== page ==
7. It was heartening to hear from Ms Yeo Wan Ling about the work that NTUC’s Women and Family Unit is doing to support single mothers and divorcees. The MSF believes in the importance of caring for and supporting women in such vulnerable situations and had announced several efforts as part of the 2022 White Paper on Singapore Women’s Development. This includes partnerships between the Government and community partners under the Alliance for Action to Strengthen Marriages and Family Relationships. 

8. As an example, MSF’s community partner HCSA has updated their portal SPIN which stands for Single Parents, Informed, Involved, Included to address questions divorcees may have towards housing and childcare arrangements. 

9. The MSF is focused on ensuring that childcare arrangements do not exact a burden on single or divorced parents so that they are able to seek employment and provide for themselves and their family members. We welcome partnerships with NTUC’s Women and Family Unit to further enable single or divorced parents. 

10. Mr Louis Chua had raised the issue of divorced parents being unable to come to an agreement on their child’s education arrangements and their housing arrangements. We think it best for parents to work out suitable arrangements co-operatively, and encourage them to do so outside of the court system, bearing in mind what would be in their children’s best interests. It is for this reason that we have made it mandatory for all divorcing couples with minor children to go through the Co-Parenting Programme.  lt is not ideal for parents to seek to rely on court orders to exhaustively list the decision rights for all matters pertaining to their children.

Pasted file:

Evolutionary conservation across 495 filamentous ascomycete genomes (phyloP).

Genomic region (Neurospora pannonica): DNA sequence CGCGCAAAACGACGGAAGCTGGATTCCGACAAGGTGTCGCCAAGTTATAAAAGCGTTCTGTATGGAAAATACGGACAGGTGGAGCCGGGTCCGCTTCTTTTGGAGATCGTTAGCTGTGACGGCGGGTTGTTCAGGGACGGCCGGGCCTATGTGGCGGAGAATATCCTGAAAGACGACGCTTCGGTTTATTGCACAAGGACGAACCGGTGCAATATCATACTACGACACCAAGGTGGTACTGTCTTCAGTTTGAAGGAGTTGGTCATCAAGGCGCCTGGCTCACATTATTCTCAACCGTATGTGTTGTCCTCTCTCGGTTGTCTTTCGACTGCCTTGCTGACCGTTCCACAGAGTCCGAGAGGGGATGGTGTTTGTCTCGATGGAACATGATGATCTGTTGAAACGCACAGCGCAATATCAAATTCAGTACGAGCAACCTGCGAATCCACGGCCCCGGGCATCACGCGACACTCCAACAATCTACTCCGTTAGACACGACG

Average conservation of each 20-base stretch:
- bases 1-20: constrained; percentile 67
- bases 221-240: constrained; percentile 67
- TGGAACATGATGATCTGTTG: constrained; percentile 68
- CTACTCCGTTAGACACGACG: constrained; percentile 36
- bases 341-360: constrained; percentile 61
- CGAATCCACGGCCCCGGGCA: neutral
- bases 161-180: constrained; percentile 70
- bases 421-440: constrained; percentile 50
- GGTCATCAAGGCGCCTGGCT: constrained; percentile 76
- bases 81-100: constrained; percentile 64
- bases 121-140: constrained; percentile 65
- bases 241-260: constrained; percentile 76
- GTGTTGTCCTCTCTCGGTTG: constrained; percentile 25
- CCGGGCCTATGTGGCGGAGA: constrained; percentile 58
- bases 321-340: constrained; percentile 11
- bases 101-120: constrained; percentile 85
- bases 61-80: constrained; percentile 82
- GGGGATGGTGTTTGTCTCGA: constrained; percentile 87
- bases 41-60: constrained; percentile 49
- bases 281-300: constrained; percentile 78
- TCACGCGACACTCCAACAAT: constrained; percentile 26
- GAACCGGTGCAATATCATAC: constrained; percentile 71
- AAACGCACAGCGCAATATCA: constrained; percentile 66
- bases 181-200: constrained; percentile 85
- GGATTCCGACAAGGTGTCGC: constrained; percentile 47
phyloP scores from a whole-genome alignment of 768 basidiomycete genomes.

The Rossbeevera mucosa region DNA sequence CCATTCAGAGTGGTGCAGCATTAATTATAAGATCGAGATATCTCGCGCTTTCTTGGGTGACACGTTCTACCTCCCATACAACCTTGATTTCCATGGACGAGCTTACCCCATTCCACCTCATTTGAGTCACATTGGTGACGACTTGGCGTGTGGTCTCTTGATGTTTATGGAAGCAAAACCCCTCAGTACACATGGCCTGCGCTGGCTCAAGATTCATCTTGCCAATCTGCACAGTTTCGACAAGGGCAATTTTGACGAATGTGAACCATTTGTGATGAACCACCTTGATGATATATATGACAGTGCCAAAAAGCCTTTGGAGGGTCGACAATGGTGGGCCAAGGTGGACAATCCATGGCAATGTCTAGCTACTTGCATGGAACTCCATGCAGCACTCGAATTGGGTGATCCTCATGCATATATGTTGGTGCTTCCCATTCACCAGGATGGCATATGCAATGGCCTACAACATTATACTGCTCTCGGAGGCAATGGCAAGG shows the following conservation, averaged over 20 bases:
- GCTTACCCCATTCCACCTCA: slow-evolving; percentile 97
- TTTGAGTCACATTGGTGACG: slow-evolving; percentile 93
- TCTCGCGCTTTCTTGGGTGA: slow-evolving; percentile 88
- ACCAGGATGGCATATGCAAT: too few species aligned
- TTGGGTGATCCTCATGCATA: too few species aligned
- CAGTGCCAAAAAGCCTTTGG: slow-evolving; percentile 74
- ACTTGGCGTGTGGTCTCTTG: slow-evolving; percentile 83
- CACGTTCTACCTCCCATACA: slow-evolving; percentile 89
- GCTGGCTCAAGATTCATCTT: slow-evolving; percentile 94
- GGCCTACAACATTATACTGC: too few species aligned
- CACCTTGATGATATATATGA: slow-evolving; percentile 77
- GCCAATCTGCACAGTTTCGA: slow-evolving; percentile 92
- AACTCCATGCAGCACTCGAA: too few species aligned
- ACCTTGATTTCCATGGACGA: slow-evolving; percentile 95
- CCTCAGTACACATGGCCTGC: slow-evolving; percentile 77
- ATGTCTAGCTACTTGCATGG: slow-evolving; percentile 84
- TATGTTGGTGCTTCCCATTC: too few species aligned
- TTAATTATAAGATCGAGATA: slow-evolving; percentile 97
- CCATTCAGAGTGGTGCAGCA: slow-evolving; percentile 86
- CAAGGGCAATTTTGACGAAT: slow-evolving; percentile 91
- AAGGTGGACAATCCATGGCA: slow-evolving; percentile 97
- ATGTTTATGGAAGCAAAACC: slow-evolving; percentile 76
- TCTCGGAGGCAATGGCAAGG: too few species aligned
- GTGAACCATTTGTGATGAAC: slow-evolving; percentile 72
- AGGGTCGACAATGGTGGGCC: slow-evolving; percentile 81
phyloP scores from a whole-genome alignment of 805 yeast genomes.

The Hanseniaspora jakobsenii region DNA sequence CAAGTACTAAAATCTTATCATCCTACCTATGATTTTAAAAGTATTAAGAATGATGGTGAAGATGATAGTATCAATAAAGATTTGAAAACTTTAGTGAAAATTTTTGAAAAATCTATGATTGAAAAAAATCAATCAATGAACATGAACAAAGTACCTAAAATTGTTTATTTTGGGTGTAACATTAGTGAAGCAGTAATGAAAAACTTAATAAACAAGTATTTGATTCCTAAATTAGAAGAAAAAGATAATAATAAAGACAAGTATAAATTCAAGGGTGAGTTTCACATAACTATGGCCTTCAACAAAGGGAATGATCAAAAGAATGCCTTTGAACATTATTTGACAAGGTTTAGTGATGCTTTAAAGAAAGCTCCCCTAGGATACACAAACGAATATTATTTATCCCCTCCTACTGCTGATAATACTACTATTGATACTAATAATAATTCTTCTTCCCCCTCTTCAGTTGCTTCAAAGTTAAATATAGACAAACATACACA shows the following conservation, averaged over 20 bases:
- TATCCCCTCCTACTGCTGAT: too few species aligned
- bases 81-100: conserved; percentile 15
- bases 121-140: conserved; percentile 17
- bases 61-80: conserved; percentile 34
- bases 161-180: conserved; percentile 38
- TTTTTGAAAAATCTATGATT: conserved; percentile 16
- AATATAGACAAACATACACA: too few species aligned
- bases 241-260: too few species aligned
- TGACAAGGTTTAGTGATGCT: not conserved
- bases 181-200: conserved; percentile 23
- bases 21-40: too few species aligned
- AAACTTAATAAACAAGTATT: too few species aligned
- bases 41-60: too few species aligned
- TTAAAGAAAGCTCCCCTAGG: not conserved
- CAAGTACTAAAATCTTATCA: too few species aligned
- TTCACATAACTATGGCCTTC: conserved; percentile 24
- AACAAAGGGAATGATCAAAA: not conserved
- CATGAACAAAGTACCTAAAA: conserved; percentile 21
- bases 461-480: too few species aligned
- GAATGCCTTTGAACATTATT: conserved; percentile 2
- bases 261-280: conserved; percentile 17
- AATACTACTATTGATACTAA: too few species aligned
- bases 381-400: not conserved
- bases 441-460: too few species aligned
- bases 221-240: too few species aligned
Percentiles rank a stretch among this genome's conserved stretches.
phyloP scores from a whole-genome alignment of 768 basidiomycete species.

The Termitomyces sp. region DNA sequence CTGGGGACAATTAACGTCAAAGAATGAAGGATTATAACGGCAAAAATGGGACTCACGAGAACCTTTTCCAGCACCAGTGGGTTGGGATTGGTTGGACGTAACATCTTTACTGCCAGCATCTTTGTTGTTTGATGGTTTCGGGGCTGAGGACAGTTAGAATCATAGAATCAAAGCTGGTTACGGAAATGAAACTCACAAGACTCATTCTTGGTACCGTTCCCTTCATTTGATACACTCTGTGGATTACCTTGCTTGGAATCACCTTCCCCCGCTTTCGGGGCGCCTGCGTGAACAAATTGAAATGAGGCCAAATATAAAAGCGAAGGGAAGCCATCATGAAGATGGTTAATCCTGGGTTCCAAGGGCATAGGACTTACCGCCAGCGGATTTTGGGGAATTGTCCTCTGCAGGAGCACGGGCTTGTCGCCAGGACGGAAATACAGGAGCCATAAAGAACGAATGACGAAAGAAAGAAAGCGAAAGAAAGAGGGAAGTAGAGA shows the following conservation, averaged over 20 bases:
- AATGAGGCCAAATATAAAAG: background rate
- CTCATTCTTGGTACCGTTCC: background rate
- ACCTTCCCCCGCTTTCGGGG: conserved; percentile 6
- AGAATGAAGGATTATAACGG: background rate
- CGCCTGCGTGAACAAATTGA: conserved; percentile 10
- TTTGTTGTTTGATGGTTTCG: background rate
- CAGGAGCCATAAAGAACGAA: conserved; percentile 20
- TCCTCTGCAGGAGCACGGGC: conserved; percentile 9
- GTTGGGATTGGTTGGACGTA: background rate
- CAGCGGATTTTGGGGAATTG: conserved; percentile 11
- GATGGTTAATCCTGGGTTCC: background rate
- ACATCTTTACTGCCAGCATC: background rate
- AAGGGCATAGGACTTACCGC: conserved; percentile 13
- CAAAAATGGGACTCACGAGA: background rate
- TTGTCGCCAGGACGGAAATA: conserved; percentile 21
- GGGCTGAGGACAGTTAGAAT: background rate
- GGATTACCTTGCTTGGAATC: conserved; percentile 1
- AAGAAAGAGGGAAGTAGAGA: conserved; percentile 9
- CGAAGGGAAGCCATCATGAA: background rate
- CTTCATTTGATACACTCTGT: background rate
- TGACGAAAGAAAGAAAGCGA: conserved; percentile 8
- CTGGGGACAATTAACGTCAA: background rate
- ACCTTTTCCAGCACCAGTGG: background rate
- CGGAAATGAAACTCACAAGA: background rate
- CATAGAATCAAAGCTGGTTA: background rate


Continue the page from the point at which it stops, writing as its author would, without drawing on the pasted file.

11. On the issue of school arrangements, in particular something as important as a school transfer, parents who have joint custody of their child need to come to a common agreement on the child’s school transfer. I hope members can understand that schools have to be seen to be fair to both parents and it is not ideal for divorced spouses to bring their differences to the school to be the arbiter.

12. Our housing policies prioritise our limited public housing supply for households with the greatest need, such as those that involve children. As such, divorcees with children are a family nucleus and can apply for public housing. For divorcees without children, they can retain their matrimonial flat alone if they are at least 35 years old. If they are below 35 years old, they can retain their flat if they include a family member, such as either of their parents, to form an eligible family nucleus. 

13. HDB does allow divorcees below age 35 without children to retain their matrimonial flat alone, on a case-by-case basis.